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Democratic Alaskan Senator Earnest Gruening informs Dr. King that he has inserted one of Dr. King's speeches into the Congressional Record, in order to combat misconceptions about Dr. King's beliefs. The speech in question was delivered to the Riverside Church in New York, and it conveyed Dr. King's views on Vietnam. Senator Gruening includes this section of the record with his letter.
Andrew Blane, Assistant Professor of History at Hunter College, offers to brief Dr. King on the role of religion in Russian culture, particularly the Russian Baptists. He attaches along with his letter, a description of his "scholarly interests and training" for Dr. King to consider.
Mr. Solomon Mendelson informs the SCLC and Ms. Dora McDonald that CBS will not be televising Dr. King's "I have a Dream Speech."
The SCLC releases a statement to the media regarding Dr. King and other Southern leaders trip to New York to address a series of mass protest meetings. This document outlines a schedule of meetings and also announces that Congressman Adam Clayton Powell, Jr. and Actor Harry Belafonte will join the protest.
Dora McDonald informs Mary Leath of Dr. King's current incarceration in Selma, Alabama. McDonald also tells Leath that her request will be brought to Dr. King's attention upon his return.
Phillip O. Foss, Chairman of the Political Science Department of Colorado State University, seeks Dr. King's permission to include his article "Civil Right No. 1 - The Right to Vote" in a college textbook. Foss is preparing the textbook "Major Issues of Our Time", to be published by Wadsworth Publishing Company.
Dr. King addresses twelve southern governors regarding the urgency of a unification between the Negro community and government leaders. Dr. King requests a meeting between the governors and himself to address and resolve their issues concerning race relations.
Edward Fenton, Co-Director, Social Studies Curriculum Development Center at Carnegie Institute of Technology writes to request permission to duplicate some excerpts from Dr.King's speech in Washington during the summer of 1963 without fee. Operating under a grant from the United States Office of Education, the Center is developing new courses of study and writing materials to teach social studies inductively to able students in grades nine through twelve.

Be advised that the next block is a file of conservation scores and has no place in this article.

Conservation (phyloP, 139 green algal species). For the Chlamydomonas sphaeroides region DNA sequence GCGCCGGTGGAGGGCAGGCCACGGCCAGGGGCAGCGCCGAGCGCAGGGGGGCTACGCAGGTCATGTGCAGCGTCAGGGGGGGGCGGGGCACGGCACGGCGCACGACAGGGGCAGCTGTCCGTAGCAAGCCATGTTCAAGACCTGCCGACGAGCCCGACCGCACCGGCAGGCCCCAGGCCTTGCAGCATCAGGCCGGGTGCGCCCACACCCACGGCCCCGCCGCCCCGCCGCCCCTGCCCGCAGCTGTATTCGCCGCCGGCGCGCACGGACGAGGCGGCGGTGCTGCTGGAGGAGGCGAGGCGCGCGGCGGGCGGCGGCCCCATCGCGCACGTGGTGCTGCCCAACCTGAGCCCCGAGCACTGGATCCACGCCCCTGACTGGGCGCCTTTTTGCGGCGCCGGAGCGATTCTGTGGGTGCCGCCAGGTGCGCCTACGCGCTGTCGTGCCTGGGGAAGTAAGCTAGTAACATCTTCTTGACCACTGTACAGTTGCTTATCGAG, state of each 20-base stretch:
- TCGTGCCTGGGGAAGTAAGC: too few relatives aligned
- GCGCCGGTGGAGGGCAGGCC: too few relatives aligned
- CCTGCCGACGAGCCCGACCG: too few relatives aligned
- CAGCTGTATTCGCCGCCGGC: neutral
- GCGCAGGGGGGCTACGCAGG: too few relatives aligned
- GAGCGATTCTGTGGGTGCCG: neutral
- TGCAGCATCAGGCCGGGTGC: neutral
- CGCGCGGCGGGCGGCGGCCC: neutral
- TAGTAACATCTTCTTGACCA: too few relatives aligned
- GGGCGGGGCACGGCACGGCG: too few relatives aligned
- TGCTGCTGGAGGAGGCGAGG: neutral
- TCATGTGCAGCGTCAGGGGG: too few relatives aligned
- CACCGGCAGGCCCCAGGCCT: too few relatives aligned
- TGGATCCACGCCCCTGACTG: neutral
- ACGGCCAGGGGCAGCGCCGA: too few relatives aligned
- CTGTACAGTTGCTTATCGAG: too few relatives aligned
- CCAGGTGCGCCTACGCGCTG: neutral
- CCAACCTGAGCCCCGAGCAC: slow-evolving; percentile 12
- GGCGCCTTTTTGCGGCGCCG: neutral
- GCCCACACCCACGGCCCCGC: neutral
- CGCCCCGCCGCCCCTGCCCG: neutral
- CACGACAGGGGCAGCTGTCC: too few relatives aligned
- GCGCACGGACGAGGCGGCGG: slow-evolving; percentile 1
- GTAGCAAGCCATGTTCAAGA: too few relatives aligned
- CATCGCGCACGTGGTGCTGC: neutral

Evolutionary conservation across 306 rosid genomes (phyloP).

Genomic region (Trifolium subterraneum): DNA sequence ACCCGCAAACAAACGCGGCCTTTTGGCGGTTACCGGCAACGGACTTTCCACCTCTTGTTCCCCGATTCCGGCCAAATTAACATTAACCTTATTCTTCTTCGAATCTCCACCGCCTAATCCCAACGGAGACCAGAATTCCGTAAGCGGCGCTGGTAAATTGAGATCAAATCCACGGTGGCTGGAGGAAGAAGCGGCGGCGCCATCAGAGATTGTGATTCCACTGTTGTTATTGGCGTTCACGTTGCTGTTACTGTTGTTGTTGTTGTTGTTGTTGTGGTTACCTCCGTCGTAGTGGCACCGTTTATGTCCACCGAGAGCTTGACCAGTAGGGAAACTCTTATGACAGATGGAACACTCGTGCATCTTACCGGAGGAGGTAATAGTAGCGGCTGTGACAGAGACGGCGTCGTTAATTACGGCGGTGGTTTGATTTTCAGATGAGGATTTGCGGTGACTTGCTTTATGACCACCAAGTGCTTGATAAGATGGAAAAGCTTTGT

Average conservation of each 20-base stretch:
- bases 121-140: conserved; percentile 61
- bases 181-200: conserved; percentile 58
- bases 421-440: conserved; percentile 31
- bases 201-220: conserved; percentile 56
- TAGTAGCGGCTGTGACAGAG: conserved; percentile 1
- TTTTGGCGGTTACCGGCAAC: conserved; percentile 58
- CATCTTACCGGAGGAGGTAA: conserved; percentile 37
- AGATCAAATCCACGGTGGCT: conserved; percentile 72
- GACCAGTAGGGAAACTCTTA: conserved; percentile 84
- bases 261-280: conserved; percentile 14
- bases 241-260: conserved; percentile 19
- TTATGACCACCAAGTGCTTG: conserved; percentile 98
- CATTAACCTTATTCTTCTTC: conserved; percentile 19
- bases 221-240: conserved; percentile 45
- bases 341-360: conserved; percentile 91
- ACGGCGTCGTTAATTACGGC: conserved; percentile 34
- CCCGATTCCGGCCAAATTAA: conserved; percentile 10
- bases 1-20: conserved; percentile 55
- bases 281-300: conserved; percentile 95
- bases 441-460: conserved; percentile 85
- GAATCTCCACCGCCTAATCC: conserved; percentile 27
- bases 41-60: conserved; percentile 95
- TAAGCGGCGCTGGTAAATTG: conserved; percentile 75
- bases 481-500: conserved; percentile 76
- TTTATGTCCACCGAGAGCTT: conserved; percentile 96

Reverend O. J. P. Wetklo explains his ideas of true democracy, which he gives a Christian foundation and compares to the natural world. He calls true democracy "a perfect brotherhood of man," and he argues that each individual member of society must take responsibility for the whole.
Peter White, President of the University of Western Ontario Student Council, sends Dora McDonald an invitation for Dr. King to come speak at their institution. He explains that another institution is planning to invite Dr. King to their facility and it would be financially "attractive" and convenient for Dr. King to accept both invitations.
Dr. D. F. Harris asks Dr. King if he can participate in the upcoming pilgrimage to the Holy Land. He gives Dr. King the names of people who can be contacted for information about his background, including Dr. Milton Reid, pastor of the New Calvary Baptist Church in Norfolk, Virginia.
This is a letter of appreciation for contributions to the SCLC.
Dr. King thanks Senate Minority leader Senator Everett McKinley Dirksen (R-Illinois) for his role in helping to pass the Civil Rights Act of 1964. Dirksen was one of a handful of Republican Senators that helped break a southern Democratic filibuster designed to prevent the passing of this legislation.